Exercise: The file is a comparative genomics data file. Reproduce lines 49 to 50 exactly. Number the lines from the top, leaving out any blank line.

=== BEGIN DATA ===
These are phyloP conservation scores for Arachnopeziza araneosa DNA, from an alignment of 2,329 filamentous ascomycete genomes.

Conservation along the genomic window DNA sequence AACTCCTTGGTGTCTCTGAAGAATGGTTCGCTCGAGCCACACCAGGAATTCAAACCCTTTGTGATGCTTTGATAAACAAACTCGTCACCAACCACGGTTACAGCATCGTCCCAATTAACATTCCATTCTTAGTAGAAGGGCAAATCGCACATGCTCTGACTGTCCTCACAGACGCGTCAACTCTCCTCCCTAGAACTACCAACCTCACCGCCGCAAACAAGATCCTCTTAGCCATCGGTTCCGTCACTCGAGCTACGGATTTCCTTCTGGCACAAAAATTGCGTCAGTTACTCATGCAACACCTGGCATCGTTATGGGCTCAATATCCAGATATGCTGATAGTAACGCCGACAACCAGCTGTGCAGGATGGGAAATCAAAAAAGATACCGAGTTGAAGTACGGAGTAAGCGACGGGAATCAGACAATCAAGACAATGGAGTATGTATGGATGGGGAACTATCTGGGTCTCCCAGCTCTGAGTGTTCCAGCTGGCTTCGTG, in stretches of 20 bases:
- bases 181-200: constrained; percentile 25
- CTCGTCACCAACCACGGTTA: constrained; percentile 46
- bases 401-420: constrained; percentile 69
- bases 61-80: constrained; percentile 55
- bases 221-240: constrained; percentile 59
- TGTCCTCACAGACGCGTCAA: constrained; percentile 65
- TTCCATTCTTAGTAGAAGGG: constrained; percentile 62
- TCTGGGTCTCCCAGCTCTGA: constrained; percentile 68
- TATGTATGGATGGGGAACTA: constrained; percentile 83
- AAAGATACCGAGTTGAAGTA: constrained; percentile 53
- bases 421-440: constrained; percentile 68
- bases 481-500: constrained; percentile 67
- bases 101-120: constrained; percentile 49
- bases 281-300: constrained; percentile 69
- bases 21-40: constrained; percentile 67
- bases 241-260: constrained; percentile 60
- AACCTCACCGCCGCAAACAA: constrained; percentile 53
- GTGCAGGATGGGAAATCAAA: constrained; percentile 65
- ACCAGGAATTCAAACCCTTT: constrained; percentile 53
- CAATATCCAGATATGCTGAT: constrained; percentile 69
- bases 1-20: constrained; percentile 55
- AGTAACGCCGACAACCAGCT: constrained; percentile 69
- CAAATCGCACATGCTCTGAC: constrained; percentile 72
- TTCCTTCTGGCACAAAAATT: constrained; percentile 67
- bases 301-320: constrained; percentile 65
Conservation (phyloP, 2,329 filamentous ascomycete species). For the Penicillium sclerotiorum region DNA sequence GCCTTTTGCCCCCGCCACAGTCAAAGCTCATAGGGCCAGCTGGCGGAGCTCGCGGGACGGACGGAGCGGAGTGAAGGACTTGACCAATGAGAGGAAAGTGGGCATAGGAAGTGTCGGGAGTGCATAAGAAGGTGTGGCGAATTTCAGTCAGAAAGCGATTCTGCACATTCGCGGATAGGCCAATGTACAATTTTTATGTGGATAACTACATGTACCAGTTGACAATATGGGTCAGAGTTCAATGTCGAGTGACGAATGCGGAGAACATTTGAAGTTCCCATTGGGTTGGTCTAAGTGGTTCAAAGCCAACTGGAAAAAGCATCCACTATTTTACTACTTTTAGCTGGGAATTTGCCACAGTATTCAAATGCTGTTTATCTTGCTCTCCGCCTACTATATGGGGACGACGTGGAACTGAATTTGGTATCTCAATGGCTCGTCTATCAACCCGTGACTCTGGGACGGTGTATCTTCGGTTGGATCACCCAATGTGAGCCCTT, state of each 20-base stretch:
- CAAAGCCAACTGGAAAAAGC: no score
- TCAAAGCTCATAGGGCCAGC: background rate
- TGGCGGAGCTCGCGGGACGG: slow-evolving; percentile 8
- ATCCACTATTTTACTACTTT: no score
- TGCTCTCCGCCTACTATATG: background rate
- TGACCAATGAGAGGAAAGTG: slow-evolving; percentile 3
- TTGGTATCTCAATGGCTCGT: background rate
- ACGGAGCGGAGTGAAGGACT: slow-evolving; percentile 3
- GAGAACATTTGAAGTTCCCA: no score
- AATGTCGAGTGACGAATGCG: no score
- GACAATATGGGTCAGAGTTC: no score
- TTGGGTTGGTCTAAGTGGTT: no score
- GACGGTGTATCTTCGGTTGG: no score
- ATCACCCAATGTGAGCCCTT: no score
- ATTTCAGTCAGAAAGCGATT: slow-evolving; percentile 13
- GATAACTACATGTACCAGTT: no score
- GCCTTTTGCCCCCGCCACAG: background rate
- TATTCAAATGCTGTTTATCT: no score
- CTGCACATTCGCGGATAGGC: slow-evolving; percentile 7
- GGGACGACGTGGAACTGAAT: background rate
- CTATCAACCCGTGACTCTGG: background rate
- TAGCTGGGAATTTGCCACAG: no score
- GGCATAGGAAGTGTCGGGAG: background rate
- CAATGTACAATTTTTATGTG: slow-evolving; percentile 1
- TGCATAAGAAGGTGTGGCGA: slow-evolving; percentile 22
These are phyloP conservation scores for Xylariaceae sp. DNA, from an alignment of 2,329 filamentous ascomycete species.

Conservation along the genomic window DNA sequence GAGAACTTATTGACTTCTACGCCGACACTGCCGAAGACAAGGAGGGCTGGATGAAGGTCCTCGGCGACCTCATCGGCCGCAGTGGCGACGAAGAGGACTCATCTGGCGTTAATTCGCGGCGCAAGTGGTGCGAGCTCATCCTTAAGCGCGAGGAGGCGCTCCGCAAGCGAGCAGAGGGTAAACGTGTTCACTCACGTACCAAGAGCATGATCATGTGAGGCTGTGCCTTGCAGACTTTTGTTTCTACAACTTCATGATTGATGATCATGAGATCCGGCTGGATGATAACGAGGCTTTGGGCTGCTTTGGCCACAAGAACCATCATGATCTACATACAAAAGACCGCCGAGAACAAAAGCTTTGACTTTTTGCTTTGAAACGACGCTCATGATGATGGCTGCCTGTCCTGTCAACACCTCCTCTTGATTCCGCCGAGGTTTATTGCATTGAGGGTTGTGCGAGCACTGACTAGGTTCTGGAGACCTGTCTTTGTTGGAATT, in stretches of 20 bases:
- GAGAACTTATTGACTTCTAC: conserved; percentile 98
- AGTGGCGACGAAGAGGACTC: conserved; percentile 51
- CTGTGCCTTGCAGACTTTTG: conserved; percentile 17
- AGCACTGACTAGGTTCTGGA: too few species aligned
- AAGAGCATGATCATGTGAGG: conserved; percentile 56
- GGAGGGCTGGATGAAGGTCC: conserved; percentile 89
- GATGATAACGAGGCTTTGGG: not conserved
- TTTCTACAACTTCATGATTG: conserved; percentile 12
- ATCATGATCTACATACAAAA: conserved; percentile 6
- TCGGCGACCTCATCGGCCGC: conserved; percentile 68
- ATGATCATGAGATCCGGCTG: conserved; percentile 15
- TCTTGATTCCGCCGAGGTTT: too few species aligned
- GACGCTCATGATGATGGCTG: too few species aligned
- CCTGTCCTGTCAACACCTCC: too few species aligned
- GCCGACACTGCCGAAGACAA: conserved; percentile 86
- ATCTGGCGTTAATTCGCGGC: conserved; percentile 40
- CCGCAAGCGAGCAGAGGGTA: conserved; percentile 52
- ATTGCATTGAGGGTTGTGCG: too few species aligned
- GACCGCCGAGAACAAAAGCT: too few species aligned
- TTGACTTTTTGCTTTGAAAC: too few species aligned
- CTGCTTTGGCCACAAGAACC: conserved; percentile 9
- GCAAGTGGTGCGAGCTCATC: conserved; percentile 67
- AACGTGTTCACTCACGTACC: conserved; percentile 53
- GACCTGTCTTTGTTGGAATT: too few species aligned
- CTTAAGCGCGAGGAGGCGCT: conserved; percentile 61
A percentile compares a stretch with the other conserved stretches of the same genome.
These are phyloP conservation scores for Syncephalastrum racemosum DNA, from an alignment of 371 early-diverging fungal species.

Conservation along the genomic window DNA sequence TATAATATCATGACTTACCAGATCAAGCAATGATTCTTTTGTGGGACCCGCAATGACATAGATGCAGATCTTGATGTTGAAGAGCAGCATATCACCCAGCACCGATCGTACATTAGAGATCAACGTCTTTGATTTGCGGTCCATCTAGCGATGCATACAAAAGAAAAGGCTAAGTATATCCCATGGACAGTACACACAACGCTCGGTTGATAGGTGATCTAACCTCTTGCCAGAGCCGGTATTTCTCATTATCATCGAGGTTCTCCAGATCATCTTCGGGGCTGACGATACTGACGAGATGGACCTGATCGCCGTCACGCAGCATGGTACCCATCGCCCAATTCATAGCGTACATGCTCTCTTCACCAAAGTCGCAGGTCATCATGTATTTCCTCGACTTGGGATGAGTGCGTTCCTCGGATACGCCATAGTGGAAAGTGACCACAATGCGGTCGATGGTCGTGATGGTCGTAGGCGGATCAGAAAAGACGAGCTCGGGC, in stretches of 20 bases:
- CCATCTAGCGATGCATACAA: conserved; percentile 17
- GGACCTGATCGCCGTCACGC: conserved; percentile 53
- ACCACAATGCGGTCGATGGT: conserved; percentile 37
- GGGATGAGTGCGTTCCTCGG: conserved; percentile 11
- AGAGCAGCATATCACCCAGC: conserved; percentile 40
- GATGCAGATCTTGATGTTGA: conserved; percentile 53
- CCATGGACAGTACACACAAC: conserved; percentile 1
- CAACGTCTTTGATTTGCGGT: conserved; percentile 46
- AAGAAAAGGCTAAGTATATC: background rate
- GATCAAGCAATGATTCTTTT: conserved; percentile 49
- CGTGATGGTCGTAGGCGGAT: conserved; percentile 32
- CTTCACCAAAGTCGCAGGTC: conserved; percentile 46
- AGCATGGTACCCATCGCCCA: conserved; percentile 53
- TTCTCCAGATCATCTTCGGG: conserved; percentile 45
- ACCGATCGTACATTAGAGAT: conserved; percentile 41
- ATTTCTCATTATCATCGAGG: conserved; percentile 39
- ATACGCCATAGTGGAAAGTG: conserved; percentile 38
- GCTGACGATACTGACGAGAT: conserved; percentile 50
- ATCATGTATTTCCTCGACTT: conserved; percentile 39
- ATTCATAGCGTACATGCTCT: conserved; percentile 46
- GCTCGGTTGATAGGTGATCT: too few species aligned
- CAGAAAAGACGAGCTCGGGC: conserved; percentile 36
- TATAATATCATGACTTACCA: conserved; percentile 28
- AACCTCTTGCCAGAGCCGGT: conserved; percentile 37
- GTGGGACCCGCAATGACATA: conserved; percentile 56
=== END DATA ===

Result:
- CTATCAACCCGTGACTCTGG: background rate
- TAGCTGGGAATTTGCCACAG: no score